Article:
What about a swale system incorporated UNDER the streetcar track. Then there could be little bridges where you can cross which would help improve saftey. I mean, i guess it could be next to it as well but either way a long skinny swale running the length of the waterfront, looking pretty AND cleaning our water for Puget Sound!

  11. Adam P

    This reminds me of William H Whyte movie on “The Social Life of Small Urban Spaces.” You can see a short clip of it here

    http://www.youtube.com/watch?v=S2GfOhFZkY8

    He points out a lot of really amazing things that caused me to re-evaluate a lot of what I think about in parks. He has such dry wit too.

    I love it in the movie where they conclude that the biggest corollary to sitting is seats. Duh… but think about it next time you walk through a plaza that is devoid of life. I bet you it doesn’t have seats.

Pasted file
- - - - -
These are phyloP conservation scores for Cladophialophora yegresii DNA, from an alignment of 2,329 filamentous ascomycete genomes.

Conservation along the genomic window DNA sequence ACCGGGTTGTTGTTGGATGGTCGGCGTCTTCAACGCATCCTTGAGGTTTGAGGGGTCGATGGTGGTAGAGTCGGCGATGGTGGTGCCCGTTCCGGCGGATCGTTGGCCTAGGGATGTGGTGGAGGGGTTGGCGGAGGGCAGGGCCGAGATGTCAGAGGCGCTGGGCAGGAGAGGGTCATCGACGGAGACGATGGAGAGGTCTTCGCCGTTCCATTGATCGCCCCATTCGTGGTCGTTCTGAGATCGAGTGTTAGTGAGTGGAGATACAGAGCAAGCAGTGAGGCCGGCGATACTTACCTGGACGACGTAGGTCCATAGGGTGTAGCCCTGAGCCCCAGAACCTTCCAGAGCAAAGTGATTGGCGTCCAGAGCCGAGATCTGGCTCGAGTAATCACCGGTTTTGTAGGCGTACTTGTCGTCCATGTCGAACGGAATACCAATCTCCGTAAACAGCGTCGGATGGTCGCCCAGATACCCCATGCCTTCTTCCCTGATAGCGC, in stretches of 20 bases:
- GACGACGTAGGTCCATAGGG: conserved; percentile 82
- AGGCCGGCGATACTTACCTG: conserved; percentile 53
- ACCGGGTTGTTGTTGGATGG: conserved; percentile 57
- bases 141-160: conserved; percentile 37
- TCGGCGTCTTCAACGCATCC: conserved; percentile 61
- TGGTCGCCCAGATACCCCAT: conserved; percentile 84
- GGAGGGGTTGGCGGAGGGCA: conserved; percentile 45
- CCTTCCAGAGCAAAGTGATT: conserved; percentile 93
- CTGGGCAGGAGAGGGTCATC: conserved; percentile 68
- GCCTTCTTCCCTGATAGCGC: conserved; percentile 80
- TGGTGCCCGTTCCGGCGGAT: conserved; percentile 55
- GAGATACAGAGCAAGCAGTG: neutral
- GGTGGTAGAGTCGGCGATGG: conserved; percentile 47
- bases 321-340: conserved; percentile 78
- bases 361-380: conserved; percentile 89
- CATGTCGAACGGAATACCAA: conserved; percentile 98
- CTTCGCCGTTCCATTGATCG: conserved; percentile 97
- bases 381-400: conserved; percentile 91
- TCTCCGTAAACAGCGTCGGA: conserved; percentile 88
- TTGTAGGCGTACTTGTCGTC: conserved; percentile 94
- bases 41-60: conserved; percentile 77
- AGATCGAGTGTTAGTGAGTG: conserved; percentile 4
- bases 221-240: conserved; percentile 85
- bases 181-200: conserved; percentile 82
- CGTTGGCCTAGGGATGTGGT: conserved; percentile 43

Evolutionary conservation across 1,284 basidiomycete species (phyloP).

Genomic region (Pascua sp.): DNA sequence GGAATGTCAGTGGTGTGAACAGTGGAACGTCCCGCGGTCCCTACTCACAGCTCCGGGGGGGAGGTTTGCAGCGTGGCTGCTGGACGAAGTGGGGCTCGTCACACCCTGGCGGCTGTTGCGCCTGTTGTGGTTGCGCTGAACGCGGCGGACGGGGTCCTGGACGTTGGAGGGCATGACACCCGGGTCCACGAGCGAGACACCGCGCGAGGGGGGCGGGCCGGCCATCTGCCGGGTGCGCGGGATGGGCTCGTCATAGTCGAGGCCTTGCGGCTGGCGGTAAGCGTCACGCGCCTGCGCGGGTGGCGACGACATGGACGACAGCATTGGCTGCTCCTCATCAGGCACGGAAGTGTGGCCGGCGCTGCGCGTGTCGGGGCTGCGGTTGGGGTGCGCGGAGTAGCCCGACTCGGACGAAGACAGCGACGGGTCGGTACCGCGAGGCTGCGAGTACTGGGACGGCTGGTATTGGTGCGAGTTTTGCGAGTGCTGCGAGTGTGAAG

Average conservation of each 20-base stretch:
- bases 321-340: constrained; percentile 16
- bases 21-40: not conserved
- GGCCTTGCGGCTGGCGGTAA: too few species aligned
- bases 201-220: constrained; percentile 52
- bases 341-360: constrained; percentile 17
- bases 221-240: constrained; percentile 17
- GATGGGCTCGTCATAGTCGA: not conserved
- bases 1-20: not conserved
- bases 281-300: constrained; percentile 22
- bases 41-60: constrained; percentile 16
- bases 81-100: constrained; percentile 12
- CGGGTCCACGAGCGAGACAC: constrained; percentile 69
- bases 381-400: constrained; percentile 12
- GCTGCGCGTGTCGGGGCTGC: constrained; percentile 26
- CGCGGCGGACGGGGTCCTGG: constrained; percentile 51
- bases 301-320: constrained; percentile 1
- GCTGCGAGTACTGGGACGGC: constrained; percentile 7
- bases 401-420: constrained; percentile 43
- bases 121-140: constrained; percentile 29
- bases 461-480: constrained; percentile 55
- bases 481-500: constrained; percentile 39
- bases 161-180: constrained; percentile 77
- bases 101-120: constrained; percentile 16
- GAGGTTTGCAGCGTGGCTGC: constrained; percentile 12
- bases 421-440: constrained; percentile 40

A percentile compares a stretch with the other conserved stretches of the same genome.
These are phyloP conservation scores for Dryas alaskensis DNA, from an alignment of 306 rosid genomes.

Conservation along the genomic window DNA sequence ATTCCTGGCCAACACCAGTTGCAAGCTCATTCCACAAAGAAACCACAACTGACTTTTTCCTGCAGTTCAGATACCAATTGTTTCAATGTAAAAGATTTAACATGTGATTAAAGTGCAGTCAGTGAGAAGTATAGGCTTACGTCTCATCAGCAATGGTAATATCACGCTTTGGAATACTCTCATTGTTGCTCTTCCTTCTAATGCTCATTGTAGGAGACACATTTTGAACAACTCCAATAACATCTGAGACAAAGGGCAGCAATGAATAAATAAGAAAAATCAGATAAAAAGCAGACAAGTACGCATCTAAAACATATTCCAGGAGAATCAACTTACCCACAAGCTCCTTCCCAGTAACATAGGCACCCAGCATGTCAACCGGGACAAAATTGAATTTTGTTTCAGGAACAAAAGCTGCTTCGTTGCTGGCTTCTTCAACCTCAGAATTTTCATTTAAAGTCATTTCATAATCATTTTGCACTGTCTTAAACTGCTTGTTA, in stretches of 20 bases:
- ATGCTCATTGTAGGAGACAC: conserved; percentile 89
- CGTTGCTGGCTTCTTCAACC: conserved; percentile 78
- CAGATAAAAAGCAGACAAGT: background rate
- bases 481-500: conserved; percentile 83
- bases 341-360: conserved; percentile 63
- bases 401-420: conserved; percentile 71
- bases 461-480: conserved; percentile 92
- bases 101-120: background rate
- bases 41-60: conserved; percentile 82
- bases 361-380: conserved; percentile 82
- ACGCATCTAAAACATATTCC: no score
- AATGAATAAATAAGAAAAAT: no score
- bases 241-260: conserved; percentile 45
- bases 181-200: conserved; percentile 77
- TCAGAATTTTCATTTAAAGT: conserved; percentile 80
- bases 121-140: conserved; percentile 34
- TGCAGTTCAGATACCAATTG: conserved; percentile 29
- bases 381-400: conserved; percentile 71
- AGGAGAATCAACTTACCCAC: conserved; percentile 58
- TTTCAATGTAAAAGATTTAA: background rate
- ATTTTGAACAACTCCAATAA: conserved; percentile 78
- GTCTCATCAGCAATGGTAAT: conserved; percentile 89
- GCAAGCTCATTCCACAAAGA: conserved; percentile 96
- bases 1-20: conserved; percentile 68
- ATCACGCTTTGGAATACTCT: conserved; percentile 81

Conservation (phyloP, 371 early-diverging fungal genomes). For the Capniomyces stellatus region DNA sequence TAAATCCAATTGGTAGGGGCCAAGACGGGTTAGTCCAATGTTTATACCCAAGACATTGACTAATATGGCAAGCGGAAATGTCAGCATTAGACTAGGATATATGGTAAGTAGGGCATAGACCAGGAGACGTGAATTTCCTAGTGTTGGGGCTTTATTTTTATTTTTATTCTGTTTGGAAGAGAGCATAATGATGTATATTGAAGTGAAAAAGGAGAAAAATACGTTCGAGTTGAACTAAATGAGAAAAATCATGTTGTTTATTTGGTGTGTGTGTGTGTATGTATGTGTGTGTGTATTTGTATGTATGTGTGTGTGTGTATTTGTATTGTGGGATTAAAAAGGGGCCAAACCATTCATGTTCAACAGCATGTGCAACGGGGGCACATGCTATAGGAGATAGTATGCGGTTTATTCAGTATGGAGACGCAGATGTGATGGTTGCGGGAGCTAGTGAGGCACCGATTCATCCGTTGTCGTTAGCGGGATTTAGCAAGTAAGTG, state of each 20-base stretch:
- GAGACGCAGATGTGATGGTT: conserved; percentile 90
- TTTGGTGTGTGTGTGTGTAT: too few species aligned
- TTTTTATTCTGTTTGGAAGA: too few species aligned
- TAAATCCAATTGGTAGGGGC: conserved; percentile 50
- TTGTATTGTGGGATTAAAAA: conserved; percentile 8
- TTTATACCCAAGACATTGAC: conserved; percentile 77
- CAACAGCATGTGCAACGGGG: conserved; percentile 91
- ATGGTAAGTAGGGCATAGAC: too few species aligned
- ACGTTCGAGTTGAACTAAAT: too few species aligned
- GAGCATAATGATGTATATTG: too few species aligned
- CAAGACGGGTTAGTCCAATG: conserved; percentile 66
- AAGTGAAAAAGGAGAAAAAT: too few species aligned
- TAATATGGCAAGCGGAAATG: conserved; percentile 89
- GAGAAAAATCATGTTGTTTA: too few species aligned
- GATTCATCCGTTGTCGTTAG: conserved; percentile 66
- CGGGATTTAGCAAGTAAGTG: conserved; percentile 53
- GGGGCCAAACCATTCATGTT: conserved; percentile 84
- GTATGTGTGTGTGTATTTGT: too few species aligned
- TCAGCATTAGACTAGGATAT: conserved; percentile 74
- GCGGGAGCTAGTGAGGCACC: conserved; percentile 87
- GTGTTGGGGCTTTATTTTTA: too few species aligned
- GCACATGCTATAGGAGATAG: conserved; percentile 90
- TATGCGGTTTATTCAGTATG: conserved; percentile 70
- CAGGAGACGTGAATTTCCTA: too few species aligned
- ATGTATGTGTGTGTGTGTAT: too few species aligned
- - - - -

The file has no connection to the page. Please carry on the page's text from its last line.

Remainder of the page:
12. Dan Staley

    You’ll get more enclosure when the trees get larger, lessening the sense of the dreaded “open space”. And surely, per Adam P, there will end up being more seating.

    Bottom line is: these renderings do little to illustrate the potential of the site. They won’t stand as drawn and require revision to receive community buy-in.

    “Swales” under the pavers can be done with Silva Cells and structural soil, but that’s a huge cost, and does little to ameliorate the urban heat island and sheet flow off the impervious. And the visual amenity. Far better for surface plantings (sez the landscaper and urban ecology-oriented green infrastructure guy).

  13. dan cortland

    AJ wrote: “Remember the notion that SLU would become Seattle’s Pearl District? Well, uh, can we flip the script on that and do it on the waterfront?”

    What’s the attraction of the Pearl?